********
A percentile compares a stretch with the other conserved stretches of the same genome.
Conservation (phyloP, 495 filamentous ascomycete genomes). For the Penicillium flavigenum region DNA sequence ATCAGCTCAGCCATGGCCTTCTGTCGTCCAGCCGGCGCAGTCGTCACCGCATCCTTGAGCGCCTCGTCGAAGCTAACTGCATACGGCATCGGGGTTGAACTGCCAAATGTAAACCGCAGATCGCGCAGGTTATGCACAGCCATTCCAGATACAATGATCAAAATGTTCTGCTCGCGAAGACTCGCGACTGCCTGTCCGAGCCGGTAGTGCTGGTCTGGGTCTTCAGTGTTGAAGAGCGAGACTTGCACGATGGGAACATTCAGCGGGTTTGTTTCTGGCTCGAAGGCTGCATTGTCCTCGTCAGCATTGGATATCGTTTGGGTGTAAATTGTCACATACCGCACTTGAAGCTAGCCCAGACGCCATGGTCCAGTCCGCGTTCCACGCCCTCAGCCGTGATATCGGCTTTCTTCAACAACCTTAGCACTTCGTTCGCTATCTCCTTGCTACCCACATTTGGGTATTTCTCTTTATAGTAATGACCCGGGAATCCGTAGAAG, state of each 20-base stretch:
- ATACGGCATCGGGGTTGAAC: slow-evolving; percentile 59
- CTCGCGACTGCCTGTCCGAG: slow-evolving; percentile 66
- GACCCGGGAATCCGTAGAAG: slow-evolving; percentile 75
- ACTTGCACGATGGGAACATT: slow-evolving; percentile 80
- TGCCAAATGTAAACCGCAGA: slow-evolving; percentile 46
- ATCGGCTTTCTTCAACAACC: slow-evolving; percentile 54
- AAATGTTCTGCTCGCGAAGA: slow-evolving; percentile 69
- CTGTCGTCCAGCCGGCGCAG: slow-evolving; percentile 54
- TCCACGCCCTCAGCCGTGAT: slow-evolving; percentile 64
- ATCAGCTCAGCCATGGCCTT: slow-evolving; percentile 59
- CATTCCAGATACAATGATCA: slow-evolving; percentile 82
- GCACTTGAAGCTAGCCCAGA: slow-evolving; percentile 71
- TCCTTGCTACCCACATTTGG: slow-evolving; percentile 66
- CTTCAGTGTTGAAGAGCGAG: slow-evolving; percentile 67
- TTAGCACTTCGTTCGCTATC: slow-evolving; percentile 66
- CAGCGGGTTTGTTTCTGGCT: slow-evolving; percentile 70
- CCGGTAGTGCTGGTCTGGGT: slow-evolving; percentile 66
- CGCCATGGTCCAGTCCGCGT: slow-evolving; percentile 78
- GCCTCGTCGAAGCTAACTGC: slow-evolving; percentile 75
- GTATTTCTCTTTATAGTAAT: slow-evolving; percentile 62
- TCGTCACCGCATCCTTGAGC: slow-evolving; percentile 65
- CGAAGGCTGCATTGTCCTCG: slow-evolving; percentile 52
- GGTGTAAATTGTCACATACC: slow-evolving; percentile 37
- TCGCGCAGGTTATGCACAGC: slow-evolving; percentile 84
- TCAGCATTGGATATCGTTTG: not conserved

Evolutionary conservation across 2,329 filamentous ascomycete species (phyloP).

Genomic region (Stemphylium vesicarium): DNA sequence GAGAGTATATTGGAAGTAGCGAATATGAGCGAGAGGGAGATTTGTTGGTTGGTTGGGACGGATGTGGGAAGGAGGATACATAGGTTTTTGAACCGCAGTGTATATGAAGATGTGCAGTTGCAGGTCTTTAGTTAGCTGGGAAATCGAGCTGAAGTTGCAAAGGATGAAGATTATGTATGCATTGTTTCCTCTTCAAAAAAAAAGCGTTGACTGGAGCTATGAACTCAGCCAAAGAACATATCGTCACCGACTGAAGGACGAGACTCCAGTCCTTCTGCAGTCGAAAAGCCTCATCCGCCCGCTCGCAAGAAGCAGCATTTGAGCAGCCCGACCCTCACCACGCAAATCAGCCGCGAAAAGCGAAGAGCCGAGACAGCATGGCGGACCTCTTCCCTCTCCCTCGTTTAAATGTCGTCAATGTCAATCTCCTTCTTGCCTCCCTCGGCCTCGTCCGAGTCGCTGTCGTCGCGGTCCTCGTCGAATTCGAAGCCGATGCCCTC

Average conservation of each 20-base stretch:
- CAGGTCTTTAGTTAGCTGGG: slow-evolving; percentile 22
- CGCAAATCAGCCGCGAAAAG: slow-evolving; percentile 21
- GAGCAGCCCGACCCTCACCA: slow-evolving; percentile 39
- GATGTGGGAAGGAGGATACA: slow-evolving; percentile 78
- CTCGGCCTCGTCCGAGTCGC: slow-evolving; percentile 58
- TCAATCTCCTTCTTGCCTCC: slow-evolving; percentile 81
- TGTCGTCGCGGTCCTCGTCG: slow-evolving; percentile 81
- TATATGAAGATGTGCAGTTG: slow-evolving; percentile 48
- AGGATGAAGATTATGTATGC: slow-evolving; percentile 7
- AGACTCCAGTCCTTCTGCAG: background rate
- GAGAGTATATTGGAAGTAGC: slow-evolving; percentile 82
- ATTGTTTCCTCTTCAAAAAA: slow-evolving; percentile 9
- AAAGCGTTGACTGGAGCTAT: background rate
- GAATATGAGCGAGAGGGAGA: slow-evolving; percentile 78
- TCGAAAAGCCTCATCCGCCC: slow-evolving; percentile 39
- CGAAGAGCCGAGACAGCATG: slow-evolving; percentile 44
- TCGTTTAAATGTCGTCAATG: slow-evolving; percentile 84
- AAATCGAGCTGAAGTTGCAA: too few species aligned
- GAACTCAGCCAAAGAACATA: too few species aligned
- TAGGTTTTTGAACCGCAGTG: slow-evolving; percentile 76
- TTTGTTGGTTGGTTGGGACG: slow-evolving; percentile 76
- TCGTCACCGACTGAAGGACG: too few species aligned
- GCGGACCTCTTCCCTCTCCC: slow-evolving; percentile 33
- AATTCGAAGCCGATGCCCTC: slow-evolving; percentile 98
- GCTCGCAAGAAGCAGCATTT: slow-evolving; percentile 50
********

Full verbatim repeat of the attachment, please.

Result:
A percentile compares a stretch with the other conserved stretches of the same genome.
Conservation (phyloP, 495 filamentous ascomycete genomes). For the Penicillium flavigenum region DNA sequence ATCAGCTCAGCCATGGCCTTCTGTCGTCCAGCCGGCGCAGTCGTCACCGCATCCTTGAGCGCCTCGTCGAAGCTAACTGCATACGGCATCGGGGTTGAACTGCCAAATGTAAACCGCAGATCGCGCAGGTTATGCACAGCCATTCCAGATACAATGATCAAAATGTTCTGCTCGCGAAGACTCGCGACTGCCTGTCCGAGCCGGTAGTGCTGGTCTGGGTCTTCAGTGTTGAAGAGCGAGACTTGCACGATGGGAACATTCAGCGGGTTTGTTTCTGGCTCGAAGGCTGCATTGTCCTCGTCAGCATTGGATATCGTTTGGGTGTAAATTGTCACATACCGCACTTGAAGCTAGCCCAGACGCCATGGTCCAGTCCGCGTTCCACGCCCTCAGCCGTGATATCGGCTTTCTTCAACAACCTTAGCACTTCGTTCGCTATCTCCTTGCTACCCACATTTGGGTATTTCTCTTTATAGTAATGACCCGGGAATCCGTAGAAG, state of each 20-base stretch:
- ATACGGCATCGGGGTTGAAC: slow-evolving; percentile 59
- CTCGCGACTGCCTGTCCGAG: slow-evolving; percentile 66
- GACCCGGGAATCCGTAGAAG: slow-evolving; percentile 75
- ACTTGCACGATGGGAACATT: slow-evolving; percentile 80
- TGCCAAATGTAAACCGCAGA: slow-evolving; percentile 46
- ATCGGCTTTCTTCAACAACC: slow-evolving; percentile 54
- AAATGTTCTGCTCGCGAAGA: slow-evolving; percentile 69
- CTGTCGTCCAGCCGGCGCAG: slow-evolving; percentile 54
- TCCACGCCCTCAGCCGTGAT: slow-evolving; percentile 64
- ATCAGCTCAGCCATGGCCTT: slow-evolving; percentile 59
- CATTCCAGATACAATGATCA: slow-evolving; percentile 82
- GCACTTGAAGCTAGCCCAGA: slow-evolving; percentile 71
- TCCTTGCTACCCACATTTGG: slow-evolving; percentile 66
- CTTCAGTGTTGAAGAGCGAG: slow-evolving; percentile 67
- TTAGCACTTCGTTCGCTATC: slow-evolving; percentile 66
- CAGCGGGTTTGTTTCTGGCT: slow-evolving; percentile 70
- CCGGTAGTGCTGGTCTGGGT: slow-evolving; percentile 66
- CGCCATGGTCCAGTCCGCGT: slow-evolving; percentile 78
- GCCTCGTCGAAGCTAACTGC: slow-evolving; percentile 75
- GTATTTCTCTTTATAGTAAT: slow-evolving; percentile 62
- TCGTCACCGCATCCTTGAGC: slow-evolving; percentile 65
- CGAAGGCTGCATTGTCCTCG: slow-evolving; percentile 52
- GGTGTAAATTGTCACATACC: slow-evolving; percentile 37
- TCGCGCAGGTTATGCACAGC: slow-evolving; percentile 84
- TCAGCATTGGATATCGTTTG: not conserved

Evolutionary conservation across 2,329 filamentous ascomycete species (phyloP).

Genomic region (Stemphylium vesicarium): DNA sequence GAGAGTATATTGGAAGTAGCGAATATGAGCGAGAGGGAGATTTGTTGGTTGGTTGGGACGGATGTGGGAAGGAGGATACATAGGTTTTTGAACCGCAGTGTATATGAAGATGTGCAGTTGCAGGTCTTTAGTTAGCTGGGAAATCGAGCTGAAGTTGCAAAGGATGAAGATTATGTATGCATTGTTTCCTCTTCAAAAAAAAAGCGTTGACTGGAGCTATGAACTCAGCCAAAGAACATATCGTCACCGACTGAAGGACGAGACTCCAGTCCTTCTGCAGTCGAAAAGCCTCATCCGCCCGCTCGCAAGAAGCAGCATTTGAGCAGCCCGACCCTCACCACGCAAATCAGCCGCGAAAAGCGAAGAGCCGAGACAGCATGGCGGACCTCTTCCCTCTCCCTCGTTTAAATGTCGTCAATGTCAATCTCCTTCTTGCCTCCCTCGGCCTCGTCCGAGTCGCTGTCGTCGCGGTCCTCGTCGAATTCGAAGCCGATGCCCTC

Average conservation of each 20-base stretch:
- CAGGTCTTTAGTTAGCTGGG: slow-evolving; percentile 22
- CGCAAATCAGCCGCGAAAAG: slow-evolving; percentile 21
- GAGCAGCCCGACCCTCACCA: slow-evolving; percentile 39
- GATGTGGGAAGGAGGATACA: slow-evolving; percentile 78
- CTCGGCCTCGTCCGAGTCGC: slow-evolving; percentile 58
- TCAATCTCCTTCTTGCCTCC: slow-evolving; percentile 81
- TGTCGTCGCGGTCCTCGTCG: slow-evolving; percentile 81
- TATATGAAGATGTGCAGTTG: slow-evolving; percentile 48
- AGGATGAAGATTATGTATGC: slow-evolving; percentile 7
- AGACTCCAGTCCTTCTGCAG: background rate
- GAGAGTATATTGGAAGTAGC: slow-evolving; percentile 82
- ATTGTTTCCTCTTCAAAAAA: slow-evolving; percentile 9
- AAAGCGTTGACTGGAGCTAT: background rate
- GAATATGAGCGAGAGGGAGA: slow-evolving; percentile 78
- TCGAAAAGCCTCATCCGCCC: slow-evolving; percentile 39
- CGAAGAGCCGAGACAGCATG: slow-evolving; percentile 44
- TCGTTTAAATGTCGTCAATG: slow-evolving; percentile 84
- AAATCGAGCTGAAGTTGCAA: too few species aligned
- GAACTCAGCCAAAGAACATA: too few species aligned
- TAGGTTTTTGAACCGCAGTG: slow-evolving; percentile 76
- TTTGTTGGTTGGTTGGGACG: slow-evolving; percentile 76
- TCGTCACCGACTGAAGGACG: too few species aligned
- GCGGACCTCTTCCCTCTCCC: slow-evolving; percentile 33
- AATTCGAAGCCGATGCCCTC: slow-evolving; percentile 98
- GCTCGCAAGAAGCAGCATTT: slow-evolving; percentile 50